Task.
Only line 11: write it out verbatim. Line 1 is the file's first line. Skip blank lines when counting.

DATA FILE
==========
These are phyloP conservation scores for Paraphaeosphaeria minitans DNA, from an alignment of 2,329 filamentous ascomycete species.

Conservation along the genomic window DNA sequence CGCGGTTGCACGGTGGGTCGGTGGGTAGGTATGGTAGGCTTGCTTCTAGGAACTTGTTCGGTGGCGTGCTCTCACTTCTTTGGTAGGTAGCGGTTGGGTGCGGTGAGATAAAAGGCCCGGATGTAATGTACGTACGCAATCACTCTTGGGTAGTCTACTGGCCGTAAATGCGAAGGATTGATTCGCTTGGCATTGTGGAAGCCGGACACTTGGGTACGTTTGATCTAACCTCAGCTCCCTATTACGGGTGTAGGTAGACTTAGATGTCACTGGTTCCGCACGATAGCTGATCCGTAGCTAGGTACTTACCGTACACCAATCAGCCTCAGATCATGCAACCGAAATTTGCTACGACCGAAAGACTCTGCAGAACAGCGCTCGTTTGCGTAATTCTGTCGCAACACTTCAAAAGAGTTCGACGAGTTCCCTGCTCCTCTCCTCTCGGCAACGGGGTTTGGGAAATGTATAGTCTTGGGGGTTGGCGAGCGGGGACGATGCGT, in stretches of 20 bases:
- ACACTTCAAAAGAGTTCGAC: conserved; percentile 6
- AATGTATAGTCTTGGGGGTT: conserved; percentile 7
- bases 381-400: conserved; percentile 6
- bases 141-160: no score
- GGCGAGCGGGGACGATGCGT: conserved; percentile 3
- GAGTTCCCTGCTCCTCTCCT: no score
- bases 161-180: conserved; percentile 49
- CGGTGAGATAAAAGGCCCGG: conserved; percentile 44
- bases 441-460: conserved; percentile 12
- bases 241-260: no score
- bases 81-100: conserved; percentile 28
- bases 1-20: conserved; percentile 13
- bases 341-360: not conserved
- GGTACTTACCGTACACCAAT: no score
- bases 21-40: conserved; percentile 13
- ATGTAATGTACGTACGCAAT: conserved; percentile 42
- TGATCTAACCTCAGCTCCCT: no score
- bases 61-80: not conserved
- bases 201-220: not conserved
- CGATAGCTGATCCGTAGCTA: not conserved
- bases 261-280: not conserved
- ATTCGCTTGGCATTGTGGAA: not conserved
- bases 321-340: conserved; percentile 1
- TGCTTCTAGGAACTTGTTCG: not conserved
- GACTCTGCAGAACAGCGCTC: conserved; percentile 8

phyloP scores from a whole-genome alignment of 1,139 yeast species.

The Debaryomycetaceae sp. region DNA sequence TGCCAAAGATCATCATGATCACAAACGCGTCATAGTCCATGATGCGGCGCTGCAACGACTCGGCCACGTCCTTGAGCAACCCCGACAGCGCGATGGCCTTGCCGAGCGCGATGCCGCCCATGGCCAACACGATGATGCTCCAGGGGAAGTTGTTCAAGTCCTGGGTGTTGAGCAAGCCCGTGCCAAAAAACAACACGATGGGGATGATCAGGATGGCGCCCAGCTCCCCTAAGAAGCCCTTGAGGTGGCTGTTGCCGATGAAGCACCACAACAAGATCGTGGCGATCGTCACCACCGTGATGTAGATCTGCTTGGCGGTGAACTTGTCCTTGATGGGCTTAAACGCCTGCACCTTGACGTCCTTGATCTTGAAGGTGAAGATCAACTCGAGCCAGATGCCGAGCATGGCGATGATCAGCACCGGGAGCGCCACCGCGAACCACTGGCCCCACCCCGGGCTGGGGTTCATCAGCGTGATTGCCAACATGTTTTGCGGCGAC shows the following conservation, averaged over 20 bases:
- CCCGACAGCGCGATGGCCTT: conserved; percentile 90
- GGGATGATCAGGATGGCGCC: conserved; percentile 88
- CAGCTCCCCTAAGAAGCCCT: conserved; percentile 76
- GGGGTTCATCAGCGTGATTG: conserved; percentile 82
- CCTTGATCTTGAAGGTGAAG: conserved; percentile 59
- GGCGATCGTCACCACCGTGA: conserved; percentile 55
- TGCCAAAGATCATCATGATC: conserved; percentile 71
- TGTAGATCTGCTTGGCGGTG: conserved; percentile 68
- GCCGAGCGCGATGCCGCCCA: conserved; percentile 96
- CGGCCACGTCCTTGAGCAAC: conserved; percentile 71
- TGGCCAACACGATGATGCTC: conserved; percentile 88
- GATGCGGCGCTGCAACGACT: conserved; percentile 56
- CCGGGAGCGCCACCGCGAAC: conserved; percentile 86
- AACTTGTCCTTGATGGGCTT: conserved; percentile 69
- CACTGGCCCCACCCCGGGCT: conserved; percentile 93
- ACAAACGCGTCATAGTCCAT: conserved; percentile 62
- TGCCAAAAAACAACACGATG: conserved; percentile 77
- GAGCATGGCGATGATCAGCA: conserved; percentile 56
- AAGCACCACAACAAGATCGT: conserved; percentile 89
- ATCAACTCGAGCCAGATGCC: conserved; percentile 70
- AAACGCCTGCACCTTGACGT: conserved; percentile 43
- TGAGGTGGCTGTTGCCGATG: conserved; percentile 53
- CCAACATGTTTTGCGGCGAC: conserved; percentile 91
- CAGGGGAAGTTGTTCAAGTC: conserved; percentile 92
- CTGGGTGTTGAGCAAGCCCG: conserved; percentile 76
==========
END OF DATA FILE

- bases 441-460: conserved; percentile 12